- “I keep trying to call my Senator but the lines are full in the daytime and the voicemails are full at night. This is bull****!”
- “I’m obsessively checking the news. I go to the New York Times Web site hourly. I wake up in the middle of the night and check what new horror has befallen our country. I can’t stop!”
- “I’m getting more terrified every day. It’s the end of the world!”
Moreover, there is a rapidly growing collection of positive news developing — the resistance is widespread, deep, powerful, growing rapidly, and winning some early skirmishes. In my own Facebook feed, I’m starting to post mainly positive developments. The next post on this blog will list several of them. Read these, and take heart. It’s not Pollyannaish to celebrate the achievements we are beginning to rack up, nor to be hopeful that these will eventually become an avalanche that buries the extremists’ plans to reverse the last several hundred years of human development.
Armageddon. I am certainly quite aware that the new administration poses a grave risk to essentially everything we hold dear — I do not mean to minimize that. But consider the objective reality of the present moment. The White House has definitely disrupted the lives of thousands who were trying to get to the U.S. (for the first time, or returning home), and the rhetoric and actions emanating from D.C. have created a meaner, more violent atmosphere, to be sure.
Meanwhile, most of us still have roofs over our heads, food on the table, air to breathe and water to drink. We can sleep in warm beds and go for nice walks, just as we could before. Babies still smile at us. Music still sounds great. The actual, physical manifestation of our lives hasn’t changed much, for most of us.
For some in this country and many around the world, life is a scramble to find just the bare necessities of life, to avoid becoming victims of rampant violence, and to express opinions without being sent to jail — and yet, many folks facing such struggles manage to maintain a positive outlook and keep on keeping on. Yes, that may change, for us and for them, but so far it has not, so let’s appreciate the blessings we still have as we continue to work like hell to preserve them.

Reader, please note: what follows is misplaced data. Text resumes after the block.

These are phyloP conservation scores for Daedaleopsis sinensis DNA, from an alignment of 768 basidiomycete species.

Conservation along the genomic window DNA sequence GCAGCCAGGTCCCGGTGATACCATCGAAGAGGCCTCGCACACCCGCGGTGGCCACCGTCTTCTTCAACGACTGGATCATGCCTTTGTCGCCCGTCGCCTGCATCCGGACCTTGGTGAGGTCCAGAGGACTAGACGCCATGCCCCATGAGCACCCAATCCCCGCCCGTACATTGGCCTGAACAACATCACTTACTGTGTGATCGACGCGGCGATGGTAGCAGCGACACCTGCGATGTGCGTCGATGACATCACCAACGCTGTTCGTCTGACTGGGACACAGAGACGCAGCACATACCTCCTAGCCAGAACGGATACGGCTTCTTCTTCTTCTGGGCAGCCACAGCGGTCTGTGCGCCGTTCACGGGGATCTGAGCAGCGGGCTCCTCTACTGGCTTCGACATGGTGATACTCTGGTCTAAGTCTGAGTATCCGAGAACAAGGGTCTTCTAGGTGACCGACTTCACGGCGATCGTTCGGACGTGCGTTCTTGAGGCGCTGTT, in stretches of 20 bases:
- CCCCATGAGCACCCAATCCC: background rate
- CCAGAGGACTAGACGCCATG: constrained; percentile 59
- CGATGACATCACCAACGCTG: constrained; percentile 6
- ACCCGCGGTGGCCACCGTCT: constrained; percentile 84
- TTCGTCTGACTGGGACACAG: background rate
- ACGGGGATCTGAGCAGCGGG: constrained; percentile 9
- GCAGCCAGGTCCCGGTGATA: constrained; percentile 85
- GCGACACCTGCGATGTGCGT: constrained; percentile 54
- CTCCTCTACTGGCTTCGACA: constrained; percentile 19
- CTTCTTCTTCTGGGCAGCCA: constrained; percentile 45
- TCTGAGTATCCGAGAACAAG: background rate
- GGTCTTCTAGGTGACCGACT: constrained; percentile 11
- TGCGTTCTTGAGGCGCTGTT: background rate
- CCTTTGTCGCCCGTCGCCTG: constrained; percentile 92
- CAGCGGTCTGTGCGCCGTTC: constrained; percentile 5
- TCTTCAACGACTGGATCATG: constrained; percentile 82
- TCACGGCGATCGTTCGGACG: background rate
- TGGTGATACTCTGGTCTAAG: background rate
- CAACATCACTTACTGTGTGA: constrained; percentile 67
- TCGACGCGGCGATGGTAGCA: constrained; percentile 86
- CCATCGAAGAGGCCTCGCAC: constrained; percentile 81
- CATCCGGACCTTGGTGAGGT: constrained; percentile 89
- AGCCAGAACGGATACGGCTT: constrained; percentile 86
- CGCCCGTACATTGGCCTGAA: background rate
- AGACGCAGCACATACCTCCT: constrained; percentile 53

Quit Yer Bitchin’ (for now)
Okay, so here’s what the provocative title of this post means.
Lately, a number of astute folks have been reminding us all, “this is a marathon, not a sprint.” The idea is to pace yourself for the long haul, not engage in a flurry of short-term activity that leaves you burned out.
I would use a slightly different running analogy. Let’s think of this as a relay race. Many people are carrying the batons and running all out right now. But other members of our team are standing aside and waiting for their turns. No doubt, some of us will need to reduce our activism in the time ahead. Demands of daily life, of jobs, and of mental health will catch up with folks, and they will need to turn attention elsewhere for awhile.
This is when the next runners need to step up. The phones are jammed now — that’s great! It means the rest of the team is running hard. If you can’t get through, or it’s too frustrating, just fire off a quick e-mail (easy to do here) or send a free fax from your computer (to your Senate or House member) and get on with your day. Not as effective as a phone call or office visit, but better than giving up in frustration. Try the phones again in a few weeks (or meanwhile, try these tips). When the phone lines start to slow down, that’s when we need the next set of runners to grab the baton and get going. If it works better for you, assign yourself to the second leg of this relay race, or the third, when other runners start to drop out.